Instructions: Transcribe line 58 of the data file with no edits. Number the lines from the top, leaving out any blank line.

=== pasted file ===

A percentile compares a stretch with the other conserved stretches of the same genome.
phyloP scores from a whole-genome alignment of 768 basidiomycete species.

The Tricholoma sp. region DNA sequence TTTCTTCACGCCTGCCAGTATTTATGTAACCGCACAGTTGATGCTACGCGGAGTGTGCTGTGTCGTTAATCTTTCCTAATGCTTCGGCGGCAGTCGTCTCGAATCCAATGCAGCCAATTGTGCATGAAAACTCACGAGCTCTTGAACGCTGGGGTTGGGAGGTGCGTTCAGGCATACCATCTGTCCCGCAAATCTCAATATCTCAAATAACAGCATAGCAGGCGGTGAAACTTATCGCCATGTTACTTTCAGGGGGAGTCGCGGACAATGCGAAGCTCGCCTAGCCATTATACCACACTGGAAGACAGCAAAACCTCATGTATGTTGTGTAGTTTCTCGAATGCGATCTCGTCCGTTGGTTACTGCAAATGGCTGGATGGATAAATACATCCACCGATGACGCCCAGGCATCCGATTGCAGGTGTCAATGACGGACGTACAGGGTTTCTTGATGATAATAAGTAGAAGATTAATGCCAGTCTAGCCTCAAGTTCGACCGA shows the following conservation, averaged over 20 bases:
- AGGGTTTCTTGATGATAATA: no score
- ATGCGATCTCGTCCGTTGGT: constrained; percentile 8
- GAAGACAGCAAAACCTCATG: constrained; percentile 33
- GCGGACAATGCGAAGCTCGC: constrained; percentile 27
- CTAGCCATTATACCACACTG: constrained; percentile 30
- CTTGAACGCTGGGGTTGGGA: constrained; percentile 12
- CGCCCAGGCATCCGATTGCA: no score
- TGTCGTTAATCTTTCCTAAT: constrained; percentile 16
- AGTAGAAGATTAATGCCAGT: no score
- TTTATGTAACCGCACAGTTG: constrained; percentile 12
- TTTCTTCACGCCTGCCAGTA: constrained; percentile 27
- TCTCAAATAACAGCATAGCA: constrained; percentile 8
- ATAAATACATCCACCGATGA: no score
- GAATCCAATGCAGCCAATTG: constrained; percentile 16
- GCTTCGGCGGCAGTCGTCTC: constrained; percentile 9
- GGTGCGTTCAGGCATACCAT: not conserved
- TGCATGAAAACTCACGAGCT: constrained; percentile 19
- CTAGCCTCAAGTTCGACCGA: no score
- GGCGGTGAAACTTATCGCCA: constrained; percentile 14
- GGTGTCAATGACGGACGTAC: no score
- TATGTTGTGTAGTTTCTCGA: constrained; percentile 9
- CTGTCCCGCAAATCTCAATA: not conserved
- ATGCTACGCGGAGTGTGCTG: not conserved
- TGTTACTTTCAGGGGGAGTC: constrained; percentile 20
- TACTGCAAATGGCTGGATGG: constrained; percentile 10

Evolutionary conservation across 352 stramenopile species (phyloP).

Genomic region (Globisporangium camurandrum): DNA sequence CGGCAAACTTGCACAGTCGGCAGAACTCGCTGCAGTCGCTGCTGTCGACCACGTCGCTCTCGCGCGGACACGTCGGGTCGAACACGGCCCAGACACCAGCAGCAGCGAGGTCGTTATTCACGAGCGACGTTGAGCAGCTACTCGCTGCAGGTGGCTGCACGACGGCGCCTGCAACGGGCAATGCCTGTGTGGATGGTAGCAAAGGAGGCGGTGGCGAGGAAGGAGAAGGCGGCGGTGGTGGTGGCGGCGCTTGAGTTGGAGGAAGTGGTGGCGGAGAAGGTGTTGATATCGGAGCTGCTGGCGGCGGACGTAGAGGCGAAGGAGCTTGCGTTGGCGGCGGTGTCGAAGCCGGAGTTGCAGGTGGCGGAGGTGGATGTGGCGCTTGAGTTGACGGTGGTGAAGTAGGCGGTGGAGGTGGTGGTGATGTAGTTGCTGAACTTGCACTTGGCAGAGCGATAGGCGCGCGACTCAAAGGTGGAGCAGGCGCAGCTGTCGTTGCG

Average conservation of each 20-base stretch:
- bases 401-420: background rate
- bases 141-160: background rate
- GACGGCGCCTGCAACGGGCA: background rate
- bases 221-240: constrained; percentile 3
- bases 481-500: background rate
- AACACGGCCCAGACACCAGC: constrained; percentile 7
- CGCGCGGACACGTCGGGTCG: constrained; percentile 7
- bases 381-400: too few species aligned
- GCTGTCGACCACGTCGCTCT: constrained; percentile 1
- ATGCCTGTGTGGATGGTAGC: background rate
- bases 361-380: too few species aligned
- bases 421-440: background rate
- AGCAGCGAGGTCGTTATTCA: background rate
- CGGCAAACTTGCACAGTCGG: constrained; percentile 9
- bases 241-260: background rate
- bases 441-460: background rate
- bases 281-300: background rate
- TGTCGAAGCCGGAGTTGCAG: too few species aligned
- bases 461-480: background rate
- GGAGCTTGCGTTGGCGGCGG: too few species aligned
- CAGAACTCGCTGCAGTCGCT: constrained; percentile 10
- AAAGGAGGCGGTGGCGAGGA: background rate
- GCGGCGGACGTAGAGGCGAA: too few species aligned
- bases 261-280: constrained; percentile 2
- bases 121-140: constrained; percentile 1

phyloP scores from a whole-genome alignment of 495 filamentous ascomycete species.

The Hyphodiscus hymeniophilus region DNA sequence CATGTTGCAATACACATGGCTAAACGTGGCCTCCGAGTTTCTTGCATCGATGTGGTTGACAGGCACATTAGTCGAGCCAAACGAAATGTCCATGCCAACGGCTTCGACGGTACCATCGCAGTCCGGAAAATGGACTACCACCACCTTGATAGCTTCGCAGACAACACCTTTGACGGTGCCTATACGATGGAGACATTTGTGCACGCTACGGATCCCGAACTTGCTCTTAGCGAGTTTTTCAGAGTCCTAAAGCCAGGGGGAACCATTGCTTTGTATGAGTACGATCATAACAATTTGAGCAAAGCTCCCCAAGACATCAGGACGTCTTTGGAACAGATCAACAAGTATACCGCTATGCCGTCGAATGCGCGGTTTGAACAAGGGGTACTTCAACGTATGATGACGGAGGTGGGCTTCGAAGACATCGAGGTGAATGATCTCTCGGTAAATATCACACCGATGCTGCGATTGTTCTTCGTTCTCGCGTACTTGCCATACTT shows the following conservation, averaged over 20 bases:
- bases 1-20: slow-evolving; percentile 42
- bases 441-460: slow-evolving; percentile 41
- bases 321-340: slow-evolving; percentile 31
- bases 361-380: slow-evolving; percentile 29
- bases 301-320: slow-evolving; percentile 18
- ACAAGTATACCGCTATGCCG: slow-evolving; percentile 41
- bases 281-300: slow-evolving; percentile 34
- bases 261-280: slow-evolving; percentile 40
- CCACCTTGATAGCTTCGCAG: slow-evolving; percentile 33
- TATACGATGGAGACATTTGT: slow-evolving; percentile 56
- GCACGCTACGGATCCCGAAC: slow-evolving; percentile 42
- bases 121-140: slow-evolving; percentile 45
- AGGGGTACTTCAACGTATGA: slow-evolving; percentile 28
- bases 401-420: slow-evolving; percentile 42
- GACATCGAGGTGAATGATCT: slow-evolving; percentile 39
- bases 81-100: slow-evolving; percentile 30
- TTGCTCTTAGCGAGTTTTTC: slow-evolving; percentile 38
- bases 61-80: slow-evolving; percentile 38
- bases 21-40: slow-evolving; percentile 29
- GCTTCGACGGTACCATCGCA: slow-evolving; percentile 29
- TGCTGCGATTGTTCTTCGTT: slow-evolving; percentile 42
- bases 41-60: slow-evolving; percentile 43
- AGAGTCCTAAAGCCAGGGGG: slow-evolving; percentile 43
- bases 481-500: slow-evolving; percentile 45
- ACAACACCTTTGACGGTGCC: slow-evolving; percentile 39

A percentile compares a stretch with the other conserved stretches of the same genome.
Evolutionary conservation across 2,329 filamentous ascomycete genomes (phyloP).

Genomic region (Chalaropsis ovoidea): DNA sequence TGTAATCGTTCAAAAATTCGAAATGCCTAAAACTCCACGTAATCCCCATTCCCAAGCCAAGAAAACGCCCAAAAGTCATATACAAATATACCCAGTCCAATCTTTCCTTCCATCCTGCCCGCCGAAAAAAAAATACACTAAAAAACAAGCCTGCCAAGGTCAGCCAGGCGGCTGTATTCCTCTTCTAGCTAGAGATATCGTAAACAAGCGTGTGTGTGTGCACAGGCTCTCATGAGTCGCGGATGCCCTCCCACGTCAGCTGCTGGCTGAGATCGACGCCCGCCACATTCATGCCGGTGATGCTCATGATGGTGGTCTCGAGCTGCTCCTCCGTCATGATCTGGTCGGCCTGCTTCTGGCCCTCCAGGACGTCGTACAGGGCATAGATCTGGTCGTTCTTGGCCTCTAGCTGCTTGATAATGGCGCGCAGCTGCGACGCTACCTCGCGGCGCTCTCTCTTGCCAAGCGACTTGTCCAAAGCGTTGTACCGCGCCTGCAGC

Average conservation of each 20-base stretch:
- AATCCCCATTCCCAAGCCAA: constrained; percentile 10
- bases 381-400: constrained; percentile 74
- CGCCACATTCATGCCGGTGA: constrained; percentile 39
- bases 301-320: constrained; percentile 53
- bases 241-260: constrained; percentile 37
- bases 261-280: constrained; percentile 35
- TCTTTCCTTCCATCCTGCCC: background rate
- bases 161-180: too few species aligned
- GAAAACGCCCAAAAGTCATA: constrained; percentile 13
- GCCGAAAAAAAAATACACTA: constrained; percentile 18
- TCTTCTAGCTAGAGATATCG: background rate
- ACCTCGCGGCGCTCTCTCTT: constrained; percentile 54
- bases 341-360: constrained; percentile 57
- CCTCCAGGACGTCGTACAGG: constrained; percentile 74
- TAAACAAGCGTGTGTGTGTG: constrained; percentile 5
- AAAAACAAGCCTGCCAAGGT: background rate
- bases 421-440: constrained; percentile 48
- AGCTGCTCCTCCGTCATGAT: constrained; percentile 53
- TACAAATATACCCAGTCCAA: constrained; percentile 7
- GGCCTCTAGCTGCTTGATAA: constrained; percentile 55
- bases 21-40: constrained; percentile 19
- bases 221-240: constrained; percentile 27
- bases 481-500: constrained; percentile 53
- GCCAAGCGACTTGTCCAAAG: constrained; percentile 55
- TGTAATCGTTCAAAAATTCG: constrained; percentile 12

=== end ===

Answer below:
The Hyphodiscus hymeniophilus region DNA sequence CATGTTGCAATACACATGGCTAAACGTGGCCTCCGAGTTTCTTGCATCGATGTGGTTGACAGGCACATTAGTCGAGCCAAACGAAATGTCCATGCCAACGGCTTCGACGGTACCATCGCAGTCCGGAAAATGGACTACCACCACCTTGATAGCTTCGCAGACAACACCTTTGACGGTGCCTATACGATGGAGACATTTGTGCACGCTACGGATCCCGAACTTGCTCTTAGCGAGTTTTTCAGAGTCCTAAAGCCAGGGGGAACCATTGCTTTGTATGAGTACGATCATAACAATTTGAGCAAAGCTCCCCAAGACATCAGGACGTCTTTGGAACAGATCAACAAGTATACCGCTATGCCGTCGAATGCGCGGTTTGAACAAGGGGTACTTCAACGTATGATGACGGAGGTGGGCTTCGAAGACATCGAGGTGAATGATCTCTCGGTAAATATCACACCGATGCTGCGATTGTTCTTCGTTCTCGCGTACTTGCCATACTT shows the following conservation, averaged over 20 bases: